Type VI Secretion System Toxins Horizontally Shared between Marine Bacteria.

Salomon D, Klimko JA, Trudgian DC, Kinch LN, Grishin NV, Mirzaei H, Orth K - PLoS Pathog. (2015)

Va16922/Va16927, Va18287/Va18282, and Va03175/Va03170/Va03180 are VaT6SS2 effector/immunity pairs.(A) Schematic representation of the VaT6SS2 gene cluster and effector/immunity pairs. V12G01 locus numbers listed above. Effectors in red, Immunity in green, and tail tube components in orange. (B-D) Viability counts of prey strains containing an empty plasmid or a plasmid for the arabinose-inducible expression of the immunity protein before (0h) and after (4h) co-culture with the indicated attacker strains. Effector/immunity pairs tested were: (B) Va16922/Va16927, (C) Va18287/Va18282, and (D) Va03175/Va03170/Va03180. Asterisks mark statistical significance between sample groups at t = 4h by an unpaired, two tailed student’s t-test (p<0.05).
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Related In: Results  -  Collection

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ppat.1005128.g002: Va16922/Va16927, Va18287/Va18282, and Va03175/Va03170/Va03180 are VaT6SS2 effector/immunity pairs.(A) Schematic representation of the VaT6SS2 gene cluster and effector/immunity pairs. V12G01 locus numbers listed above. Effectors in red, Immunity in green, and tail tube components in orange. (B-D) Viability counts of prey strains containing an empty plasmid or a plasmid for the arabinose-inducible expression of the immunity protein before (0h) and after (4h) co-culture with the indicated attacker strains. Effector/immunity pairs tested were: (B) Va16922/Va16927, (C) Va18287/Va18282, and (D) Va03175/Va03170/Va03180. Asterisks mark statistical significance between sample groups at t = 4h by an unpaired, two tailed student’s t-test (p<0.05).
Mentions: We predicted that three of the VaT6SS2 secreted proteins: Va16922, Va18287, and Va03175, were antibacterial effectors as they possess predicted nuclease (Va16922 and Va18287) or pore-forming colicin-like (Va03175) domains (according to HHPred analysis [29]) that can mediate antibacterial toxicity. Moreover, the genes encoding for these three proteins were immediately upstream of small open reading frames (ORFs) that could encode for their cognate immunity proteins (Va16927, Va18282, and Va03180, respectively). These three putative effector/immunity pairs were encoded outside of the VaT6SS2 gene cluster (Fig 2A). To test whether Va16922/7, Va18287/2, and Va03175/80 are VaT6SS2 effector/immunity pairs, we monitored the ability of a V. alginolyticus wild-type strain, which is immune against self-intoxication, to kill strains with deletions in the putative effector/immunity gene pairs. Indeed, the wild-type strain was able to kill strains with deletions in va16922-7 and va18287-2 when co-cultured under VaT6SS2 inducing conditions (Fig 2B and 2C), indicating that deletion of these bicistronic units resulted in loss of immunity against self-intoxication. However, a strain deleted for va03175-80 was still immune against self-intoxication (Fig 2D), suggesting that either Va03175/80 are not an effector/immunity pair, or that there is an additional immunity gene. Using Va03180 as template, we performed a BLAST search to look for possible redundant immunity proteins in V. alginolyticus 12G01. We identified Va03170, encoded by the gene immediately upstream of the putative effector Va03175, as a homolog of Va03180 (65% identity). Therefore, we generated a strain deleted for the putative effector and the two homologous putative immunity genes, Δva03170-80. As predicted, the wild-type strain was able to kill the Δva03170-80 strain when co-cultured under VaT6SS2 inducing conditions (Fig 2D), indicating that va03170 and va03180 encode for redundant immunity proteins against Va03175-medited toxicity. In all cases, inactivation of VaT6SS2 by deletion of hcp2, or deletion of the effector/immunity pair in the attacking strain, resulted in loss of self-intoxication indicating that the toxic effectors were delivered by VaT6SS2 and encoded within these bicistronic units. Moreover, exogenous expression of the putative immunity proteins from a plasmid in the prey strains deleted for the effector/immunity pairs restored immunity against self-intoxication (Fig 2). Importantly, expression of either Va03170 or Va03180 from a plasmid restored immunity against self-intoxication in the Δva03170-80 strain indicating they are indeed redundant immunity proteins against Va03175-mediated toxicity (Fig 2D and S2 Fig). Taken together, these results demonstrate that Va16922/7, Va18287/2, and Va03175/80/70, are effector/immunity pairs of VaT6SS2.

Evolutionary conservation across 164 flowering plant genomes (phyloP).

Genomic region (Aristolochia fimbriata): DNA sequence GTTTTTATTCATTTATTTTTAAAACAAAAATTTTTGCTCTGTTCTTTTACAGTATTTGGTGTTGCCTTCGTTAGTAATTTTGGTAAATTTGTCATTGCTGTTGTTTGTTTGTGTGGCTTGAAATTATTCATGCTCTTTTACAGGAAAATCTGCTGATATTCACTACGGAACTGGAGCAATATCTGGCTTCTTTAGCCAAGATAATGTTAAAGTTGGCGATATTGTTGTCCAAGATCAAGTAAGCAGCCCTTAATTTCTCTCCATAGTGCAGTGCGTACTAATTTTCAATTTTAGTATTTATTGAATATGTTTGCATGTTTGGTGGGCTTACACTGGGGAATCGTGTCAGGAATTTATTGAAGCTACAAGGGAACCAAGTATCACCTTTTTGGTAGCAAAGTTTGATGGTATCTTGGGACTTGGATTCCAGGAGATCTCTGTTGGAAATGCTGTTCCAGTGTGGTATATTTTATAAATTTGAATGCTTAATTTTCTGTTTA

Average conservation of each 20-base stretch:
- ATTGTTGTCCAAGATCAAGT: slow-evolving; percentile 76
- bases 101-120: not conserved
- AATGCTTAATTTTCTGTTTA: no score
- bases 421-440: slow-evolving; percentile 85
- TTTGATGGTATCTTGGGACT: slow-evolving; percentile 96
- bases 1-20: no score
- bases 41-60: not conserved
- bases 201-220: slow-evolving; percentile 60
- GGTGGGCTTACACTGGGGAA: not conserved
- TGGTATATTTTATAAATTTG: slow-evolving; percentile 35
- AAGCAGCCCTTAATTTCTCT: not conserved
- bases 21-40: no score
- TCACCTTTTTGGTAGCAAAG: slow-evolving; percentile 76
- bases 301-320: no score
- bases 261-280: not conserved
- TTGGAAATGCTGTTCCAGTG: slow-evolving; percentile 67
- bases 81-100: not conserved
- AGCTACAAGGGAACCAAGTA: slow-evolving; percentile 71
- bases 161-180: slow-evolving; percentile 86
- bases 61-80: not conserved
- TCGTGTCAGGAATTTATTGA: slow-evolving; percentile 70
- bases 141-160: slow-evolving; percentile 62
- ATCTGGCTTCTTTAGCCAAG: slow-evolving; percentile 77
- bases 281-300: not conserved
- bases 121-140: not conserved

Bottom Line: Using comparative proteomics and genetics, we identified their effector repertoires.We also showed that the T6SS2 secretes at least three antibacterial effectors.We demonstrated that a MIX V-effector from V. alginolyticus is a functional T6SS effector when ectopically expressed in another Vibrio species.

View Article: PubMed Central - PubMed

Affiliation: Department of Molecular Biology, University of Texas Southwestern Medical Center, Dallas, Texas, United States of America.

ABSTRACT
The type VI secretion system (T6SS) is a widespread protein secretion apparatus used by Gram-negative bacteria to deliver toxic effector proteins into adjacent bacterial or host cells. Here, we uncovered a role in interbacterial competition for the two T6SSs encoded by the marine pathogen Vibrio alginolyticus. Using comparative proteomics and genetics, we identified their effector repertoires. In addition to the previously described effector V12G01_02265, we identified three new effectors secreted by T6SS1, indicating that the T6SS1 secretes at least four antibacterial effectors, of which three are members of the MIX-effector class. We also showed that the T6SS2 secretes at least three antibacterial effectors. Our findings revealed that many MIX-effectors belonging to clan V are "orphan" effectors that neighbor mobile elements and are shared between marine bacteria via horizontal gene transfer. We demonstrated that a MIX V-effector from V. alginolyticus is a functional T6SS effector when ectopically expressed in another Vibrio species. We propose that mobile MIX V-effectors serve as an environmental reservoir of T6SS effectors that are shared and used to diversify antibacterial toxin repertoires in marine bacteria, resulting in enhanced competitive fitness.

No MeSH data available.